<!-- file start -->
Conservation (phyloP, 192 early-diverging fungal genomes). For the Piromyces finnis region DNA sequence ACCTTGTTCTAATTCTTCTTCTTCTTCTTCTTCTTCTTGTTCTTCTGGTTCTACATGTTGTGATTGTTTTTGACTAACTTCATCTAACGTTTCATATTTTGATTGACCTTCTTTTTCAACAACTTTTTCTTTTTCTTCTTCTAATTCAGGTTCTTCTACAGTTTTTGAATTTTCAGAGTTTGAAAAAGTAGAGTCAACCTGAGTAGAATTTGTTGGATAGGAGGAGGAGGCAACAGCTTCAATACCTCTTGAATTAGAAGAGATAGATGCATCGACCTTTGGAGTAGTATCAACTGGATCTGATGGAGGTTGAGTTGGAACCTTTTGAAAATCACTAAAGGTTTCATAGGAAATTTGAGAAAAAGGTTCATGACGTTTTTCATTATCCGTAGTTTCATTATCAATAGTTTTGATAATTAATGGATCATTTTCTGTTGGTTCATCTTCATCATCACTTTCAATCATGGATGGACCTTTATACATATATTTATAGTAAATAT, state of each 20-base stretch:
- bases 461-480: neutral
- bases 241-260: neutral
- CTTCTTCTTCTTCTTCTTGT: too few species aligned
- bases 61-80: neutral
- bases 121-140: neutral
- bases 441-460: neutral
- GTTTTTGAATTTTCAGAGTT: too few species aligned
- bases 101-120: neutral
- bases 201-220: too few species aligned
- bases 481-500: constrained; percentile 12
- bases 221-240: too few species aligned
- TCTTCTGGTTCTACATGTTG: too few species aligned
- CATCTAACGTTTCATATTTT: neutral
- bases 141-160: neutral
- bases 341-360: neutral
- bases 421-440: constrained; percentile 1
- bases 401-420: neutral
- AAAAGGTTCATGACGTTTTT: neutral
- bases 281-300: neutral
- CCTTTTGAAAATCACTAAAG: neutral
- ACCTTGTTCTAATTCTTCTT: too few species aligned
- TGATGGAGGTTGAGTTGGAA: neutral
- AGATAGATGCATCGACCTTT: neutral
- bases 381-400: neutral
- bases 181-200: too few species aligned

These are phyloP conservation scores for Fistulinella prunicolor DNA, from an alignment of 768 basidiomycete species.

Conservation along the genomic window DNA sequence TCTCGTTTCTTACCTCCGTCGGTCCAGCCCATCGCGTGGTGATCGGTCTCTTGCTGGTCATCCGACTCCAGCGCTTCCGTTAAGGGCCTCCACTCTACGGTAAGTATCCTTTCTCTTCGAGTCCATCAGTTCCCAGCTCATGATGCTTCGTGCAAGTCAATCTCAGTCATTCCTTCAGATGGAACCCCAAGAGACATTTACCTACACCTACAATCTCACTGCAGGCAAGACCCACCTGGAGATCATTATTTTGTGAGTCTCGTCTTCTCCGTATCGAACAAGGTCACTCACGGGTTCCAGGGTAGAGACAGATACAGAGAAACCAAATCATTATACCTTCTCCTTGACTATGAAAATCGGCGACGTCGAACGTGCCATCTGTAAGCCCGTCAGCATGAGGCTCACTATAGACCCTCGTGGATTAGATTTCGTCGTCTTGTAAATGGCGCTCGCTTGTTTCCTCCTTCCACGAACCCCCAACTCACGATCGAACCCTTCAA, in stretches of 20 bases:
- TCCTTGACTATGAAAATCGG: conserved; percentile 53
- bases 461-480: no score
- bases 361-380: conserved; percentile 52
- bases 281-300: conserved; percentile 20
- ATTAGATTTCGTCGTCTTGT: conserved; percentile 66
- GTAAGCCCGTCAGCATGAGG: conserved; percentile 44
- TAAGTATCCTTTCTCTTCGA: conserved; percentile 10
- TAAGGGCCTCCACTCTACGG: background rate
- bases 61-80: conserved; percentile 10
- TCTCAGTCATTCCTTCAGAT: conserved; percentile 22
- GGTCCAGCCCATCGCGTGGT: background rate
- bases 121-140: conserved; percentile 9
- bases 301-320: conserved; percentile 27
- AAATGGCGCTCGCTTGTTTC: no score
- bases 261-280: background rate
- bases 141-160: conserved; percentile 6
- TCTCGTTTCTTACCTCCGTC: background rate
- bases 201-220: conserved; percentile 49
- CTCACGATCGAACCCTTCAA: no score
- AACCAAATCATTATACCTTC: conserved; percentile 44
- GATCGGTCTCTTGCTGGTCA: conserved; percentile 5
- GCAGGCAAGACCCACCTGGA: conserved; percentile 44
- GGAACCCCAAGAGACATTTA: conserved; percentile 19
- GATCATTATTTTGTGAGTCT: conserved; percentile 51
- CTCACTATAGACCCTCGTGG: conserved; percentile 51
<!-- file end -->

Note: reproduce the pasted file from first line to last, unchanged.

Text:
Conservation (phyloP, 192 early-diverging fungal genomes). For the Piromyces finnis region DNA sequence ACCTTGTTCTAATTCTTCTTCTTCTTCTTCTTCTTCTTGTTCTTCTGGTTCTACATGTTGTGATTGTTTTTGACTAACTTCATCTAACGTTTCATATTTTGATTGACCTTCTTTTTCAACAACTTTTTCTTTTTCTTCTTCTAATTCAGGTTCTTCTACAGTTTTTGAATTTTCAGAGTTTGAAAAAGTAGAGTCAACCTGAGTAGAATTTGTTGGATAGGAGGAGGAGGCAACAGCTTCAATACCTCTTGAATTAGAAGAGATAGATGCATCGACCTTTGGAGTAGTATCAACTGGATCTGATGGAGGTTGAGTTGGAACCTTTTGAAAATCACTAAAGGTTTCATAGGAAATTTGAGAAAAAGGTTCATGACGTTTTTCATTATCCGTAGTTTCATTATCAATAGTTTTGATAATTAATGGATCATTTTCTGTTGGTTCATCTTCATCATCACTTTCAATCATGGATGGACCTTTATACATATATTTATAGTAAATAT, state of each 20-base stretch:
- bases 461-480: neutral
- bases 241-260: neutral
- CTTCTTCTTCTTCTTCTTGT: too few species aligned
- bases 61-80: neutral
- bases 121-140: neutral
- bases 441-460: neutral
- GTTTTTGAATTTTCAGAGTT: too few species aligned
- bases 101-120: neutral
- bases 201-220: too few species aligned
- bases 481-500: constrained; percentile 12
- bases 221-240: too few species aligned
- TCTTCTGGTTCTACATGTTG: too few species aligned
- CATCTAACGTTTCATATTTT: neutral
- bases 141-160: neutral
- bases 341-360: neutral
- bases 421-440: constrained; percentile 1
- bases 401-420: neutral
- AAAAGGTTCATGACGTTTTT: neutral
- bases 281-300: neutral
- CCTTTTGAAAATCACTAAAG: neutral
- ACCTTGTTCTAATTCTTCTT: too few species aligned
- TGATGGAGGTTGAGTTGGAA: neutral
- AGATAGATGCATCGACCTTT: neutral
- bases 381-400: neutral
- bases 181-200: too few species aligned

These are phyloP conservation scores for Fistulinella prunicolor DNA, from an alignment of 768 basidiomycete species.

Conservation along the genomic window DNA sequence TCTCGTTTCTTACCTCCGTCGGTCCAGCCCATCGCGTGGTGATCGGTCTCTTGCTGGTCATCCGACTCCAGCGCTTCCGTTAAGGGCCTCCACTCTACGGTAAGTATCCTTTCTCTTCGAGTCCATCAGTTCCCAGCTCATGATGCTTCGTGCAAGTCAATCTCAGTCATTCCTTCAGATGGAACCCCAAGAGACATTTACCTACACCTACAATCTCACTGCAGGCAAGACCCACCTGGAGATCATTATTTTGTGAGTCTCGTCTTCTCCGTATCGAACAAGGTCACTCACGGGTTCCAGGGTAGAGACAGATACAGAGAAACCAAATCATTATACCTTCTCCTTGACTATGAAAATCGGCGACGTCGAACGTGCCATCTGTAAGCCCGTCAGCATGAGGCTCACTATAGACCCTCGTGGATTAGATTTCGTCGTCTTGTAAATGGCGCTCGCTTGTTTCCTCCTTCCACGAACCCCCAACTCACGATCGAACCCTTCAA, in stretches of 20 bases:
- TCCTTGACTATGAAAATCGG: conserved; percentile 53
- bases 461-480: no score
- bases 361-380: conserved; percentile 52
- bases 281-300: conserved; percentile 20
- ATTAGATTTCGTCGTCTTGT: conserved; percentile 66
- GTAAGCCCGTCAGCATGAGG: conserved; percentile 44
- TAAGTATCCTTTCTCTTCGA: conserved; percentile 10
- TAAGGGCCTCCACTCTACGG: background rate
- bases 61-80: conserved; percentile 10
- TCTCAGTCATTCCTTCAGAT: conserved; percentile 22
- GGTCCAGCCCATCGCGTGGT: background rate
- bases 121-140: conserved; percentile 9
- bases 301-320: conserved; percentile 27
- AAATGGCGCTCGCTTGTTTC: no score
- bases 261-280: background rate
- bases 141-160: conserved; percentile 6
- TCTCGTTTCTTACCTCCGTC: background rate
- bases 201-220: conserved; percentile 49
- CTCACGATCGAACCCTTCAA: no score
- AACCAAATCATTATACCTTC: conserved; percentile 44
- GATCGGTCTCTTGCTGGTCA: conserved; percentile 5
- GCAGGCAAGACCCACCTGGA: conserved; percentile 44
- GGAACCCCAAGAGACATTTA: conserved; percentile 19
- GATCATTATTTTGTGAGTCT: conserved; percentile 51
- CTCACTATAGACCCTCGTGG: conserved; percentile 51